Krystyna Golinska

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  • K Golinska
  • 1982
The surface of Dileptus contains three different regions: locomotor, oral and sensory. Each region has cilia with a specific structure and arranged in a characteristic pattern. In the morphogenetic situation when a sensory region transforms into a locomotor one, sensory cilia undergo structural changes converting them into locomotor cilia. The evidence for(More)
The surface of the ciliate Dileptus contains locomotor and sensory domains. Each domain contains cilia of its own kind, arranged in a characteristic pattern. Transformation of a portion of the locomotor area into the sensory domain has been studied. Locomotor ciliary units in the transforming area undergo resorption of ciliary shafts, which are subsequently(More)
Morphometric and ultrastructural studies of shape and pattern regulation were performed on Dileptus anser. In this ciliate 2 body regions can be distinguished: proboscis and trunk. When a large portion of the trunk is excised, shape regulation occurs and the proper proboscis/trunk ratio is restored through elongation of the remnant of the trunk and(More)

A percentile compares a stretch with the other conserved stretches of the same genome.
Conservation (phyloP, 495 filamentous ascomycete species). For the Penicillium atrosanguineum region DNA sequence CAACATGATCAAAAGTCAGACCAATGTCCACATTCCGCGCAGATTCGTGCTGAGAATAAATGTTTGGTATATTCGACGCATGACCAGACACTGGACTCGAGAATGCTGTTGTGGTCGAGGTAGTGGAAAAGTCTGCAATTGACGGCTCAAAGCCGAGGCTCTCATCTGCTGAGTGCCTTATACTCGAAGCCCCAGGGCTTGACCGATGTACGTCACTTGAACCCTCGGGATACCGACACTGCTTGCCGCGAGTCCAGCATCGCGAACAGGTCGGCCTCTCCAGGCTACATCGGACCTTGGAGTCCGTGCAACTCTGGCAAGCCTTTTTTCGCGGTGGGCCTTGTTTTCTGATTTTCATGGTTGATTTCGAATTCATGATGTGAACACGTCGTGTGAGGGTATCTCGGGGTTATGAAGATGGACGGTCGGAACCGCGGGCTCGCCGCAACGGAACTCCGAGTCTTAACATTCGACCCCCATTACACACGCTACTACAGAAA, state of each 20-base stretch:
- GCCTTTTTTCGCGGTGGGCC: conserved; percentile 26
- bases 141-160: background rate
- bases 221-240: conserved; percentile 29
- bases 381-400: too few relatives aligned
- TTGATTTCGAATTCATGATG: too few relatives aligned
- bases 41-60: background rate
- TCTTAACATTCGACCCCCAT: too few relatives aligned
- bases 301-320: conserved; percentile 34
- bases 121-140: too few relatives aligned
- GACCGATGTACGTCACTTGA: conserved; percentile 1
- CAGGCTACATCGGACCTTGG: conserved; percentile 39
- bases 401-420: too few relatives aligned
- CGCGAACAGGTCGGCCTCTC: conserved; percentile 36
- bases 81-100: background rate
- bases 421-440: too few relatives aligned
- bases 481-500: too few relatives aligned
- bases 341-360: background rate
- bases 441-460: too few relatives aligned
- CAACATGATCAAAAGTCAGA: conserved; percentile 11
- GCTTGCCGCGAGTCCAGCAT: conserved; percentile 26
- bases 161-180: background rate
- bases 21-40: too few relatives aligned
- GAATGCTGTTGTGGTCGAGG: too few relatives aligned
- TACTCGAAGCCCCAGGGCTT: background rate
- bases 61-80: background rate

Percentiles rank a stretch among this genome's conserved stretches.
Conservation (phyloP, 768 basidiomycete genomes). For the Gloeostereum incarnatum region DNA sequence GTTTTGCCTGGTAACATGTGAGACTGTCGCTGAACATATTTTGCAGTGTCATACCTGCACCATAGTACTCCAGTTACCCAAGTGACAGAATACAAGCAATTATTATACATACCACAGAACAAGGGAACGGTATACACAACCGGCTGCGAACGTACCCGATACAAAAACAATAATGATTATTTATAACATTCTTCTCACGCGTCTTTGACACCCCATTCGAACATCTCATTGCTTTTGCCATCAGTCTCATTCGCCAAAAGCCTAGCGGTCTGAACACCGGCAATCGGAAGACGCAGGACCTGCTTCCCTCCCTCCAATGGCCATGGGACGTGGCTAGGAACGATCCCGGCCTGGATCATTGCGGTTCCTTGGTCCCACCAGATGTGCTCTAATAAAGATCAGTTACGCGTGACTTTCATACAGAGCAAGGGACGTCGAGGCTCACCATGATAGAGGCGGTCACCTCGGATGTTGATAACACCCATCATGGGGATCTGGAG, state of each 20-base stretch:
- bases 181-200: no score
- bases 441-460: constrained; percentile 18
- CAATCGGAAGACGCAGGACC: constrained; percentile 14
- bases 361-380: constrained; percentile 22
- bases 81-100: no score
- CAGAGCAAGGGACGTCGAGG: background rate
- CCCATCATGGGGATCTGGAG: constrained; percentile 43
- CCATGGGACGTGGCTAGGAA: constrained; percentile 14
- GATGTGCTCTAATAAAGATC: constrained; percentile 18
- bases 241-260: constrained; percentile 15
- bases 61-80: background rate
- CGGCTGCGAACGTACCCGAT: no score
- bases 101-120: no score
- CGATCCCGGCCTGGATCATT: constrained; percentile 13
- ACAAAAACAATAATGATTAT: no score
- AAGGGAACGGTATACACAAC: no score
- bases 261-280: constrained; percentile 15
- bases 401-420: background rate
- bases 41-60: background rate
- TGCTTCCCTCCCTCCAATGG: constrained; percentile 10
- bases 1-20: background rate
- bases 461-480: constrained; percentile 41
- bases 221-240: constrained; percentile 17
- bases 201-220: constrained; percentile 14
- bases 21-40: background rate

The modes of pattern regulation found in the ciliates Dileptus and Paraurostyla are compared. These forms are systematically distant but both possess very extensive regenerative capacities. They are characterized by 2 types of ciliary patterns: the ciliature of Dileptus has largely a simple pattern composed of single kinetosomes while that of Paraurostyla(More)
Following transection ofDileptus regulation of cell shape and cortical pattern was studied during regeneration in an attempt to understand the interrelations of these two regulation processes. The cell ofDileptus consists of two regions, proboscis and trunk, with the oral structures marking the border between them. The isolated proboscis is able to(More)
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